SHORT #32: Apartment Towns or Mixed-Use Neighborhoods?
finding the best way to invest in our neighborhoods
This time, something new. Less words, more drawings. Inspiration from train rides. To save you from squinting too much at the screen, you might want to read this story on the website, or download the PDF (at the end of this post).
This past week we took the Mugunghwa (무궁화) train to Seoul for family matters. On the train trip, I was reminded that each time I ride this line, the scenery feels vastly different. Of course, there are the seasonal changes, which are delightful. But there are also other changes along this main train line that are less inspiring.
I should not say that however. They were inspiring. They inspired this story. The drawings in this edition were drafted en-route to Seoul on the train, a 2-hour journey. Over the next few days, I refined them into something like a comic.
I hope you enjoy it.
All easier said than done, of course. Yet, still possible. We have visited many neighborhoods and towns that inhabit a somewhat ‘ideal’ version of how to build a city. In our conversations with the people in these places, we have asked, what makes the neighborhoods we love so amazing? It always comes down to something like ‘focus on relationships between people and people, and between people and nature’ and ‘have some reason for doing what you do besides money’.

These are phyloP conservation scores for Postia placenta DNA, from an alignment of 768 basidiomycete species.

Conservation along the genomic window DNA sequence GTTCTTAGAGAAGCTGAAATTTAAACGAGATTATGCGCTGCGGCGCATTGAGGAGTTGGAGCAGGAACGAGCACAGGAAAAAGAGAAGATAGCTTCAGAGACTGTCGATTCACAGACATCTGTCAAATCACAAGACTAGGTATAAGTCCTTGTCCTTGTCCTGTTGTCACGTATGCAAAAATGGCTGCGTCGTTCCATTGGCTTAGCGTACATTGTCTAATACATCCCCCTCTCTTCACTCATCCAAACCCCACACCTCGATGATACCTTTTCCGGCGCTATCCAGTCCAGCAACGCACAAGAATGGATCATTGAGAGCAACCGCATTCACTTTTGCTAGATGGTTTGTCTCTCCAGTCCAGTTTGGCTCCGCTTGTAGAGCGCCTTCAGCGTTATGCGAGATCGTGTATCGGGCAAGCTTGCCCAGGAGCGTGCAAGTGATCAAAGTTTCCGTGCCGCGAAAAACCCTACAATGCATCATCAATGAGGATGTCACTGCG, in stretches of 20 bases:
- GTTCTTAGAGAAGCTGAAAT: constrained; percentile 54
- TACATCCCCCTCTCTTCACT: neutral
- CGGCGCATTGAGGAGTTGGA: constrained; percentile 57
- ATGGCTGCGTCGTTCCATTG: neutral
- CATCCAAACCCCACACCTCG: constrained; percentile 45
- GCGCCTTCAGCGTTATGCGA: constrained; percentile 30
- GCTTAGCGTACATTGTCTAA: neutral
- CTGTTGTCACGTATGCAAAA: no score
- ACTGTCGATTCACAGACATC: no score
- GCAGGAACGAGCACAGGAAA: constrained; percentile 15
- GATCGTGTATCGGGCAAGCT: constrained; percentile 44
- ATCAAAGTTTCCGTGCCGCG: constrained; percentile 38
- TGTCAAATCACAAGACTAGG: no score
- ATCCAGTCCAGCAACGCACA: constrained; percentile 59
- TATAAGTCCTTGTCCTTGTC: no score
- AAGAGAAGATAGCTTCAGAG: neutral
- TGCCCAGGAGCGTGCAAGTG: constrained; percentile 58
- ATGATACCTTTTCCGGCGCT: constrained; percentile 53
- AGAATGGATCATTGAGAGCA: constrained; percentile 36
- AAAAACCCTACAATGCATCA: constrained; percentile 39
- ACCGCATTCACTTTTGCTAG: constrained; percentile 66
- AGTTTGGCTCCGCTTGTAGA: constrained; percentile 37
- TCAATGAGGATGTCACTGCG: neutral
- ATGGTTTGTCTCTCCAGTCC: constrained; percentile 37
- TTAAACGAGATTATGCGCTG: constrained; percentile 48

We are rarely taught the importance of these ways of operating. More often we are held in a stranglehold where money is the only value. Such a position forces us to work for that one value above all others. It is not our fault that we are here. But if we truly want liberation from this ‘false fairy tale’ of money as the single most important value, it is our responsibility to look for other values, other ways, and to try these other ways with each other.
If money were written into the history books as a useful tool for its time, the story of endless monetary growth would accompany it as one of the biggest fairy tales humanity has ever told.
The story above on the other hand — about a mixed-use neighborhood built together with local residents — is not a fairy tale. It represents real experiences of real people in real places. It also represents some of the collective root instincts of human beings in times and places where humanity and nature both flourished, and where money held a minor role, if it had a role at all. In that, a future where we ‘build cities for each other instead of just for money’ represents a possible future for other places, too.
We can move in any direction we want. What it takes is a mindset shift in you and me, and actions that align with that shift, carried out as relentlessly, and and truthfully as possible.
And really, for the best return on investment, there’s no better time than right now, to start investing our love, and effort in building better streets, blocks, neighborhoods, and cities for each other, and all of nature.
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Download a PDF of this story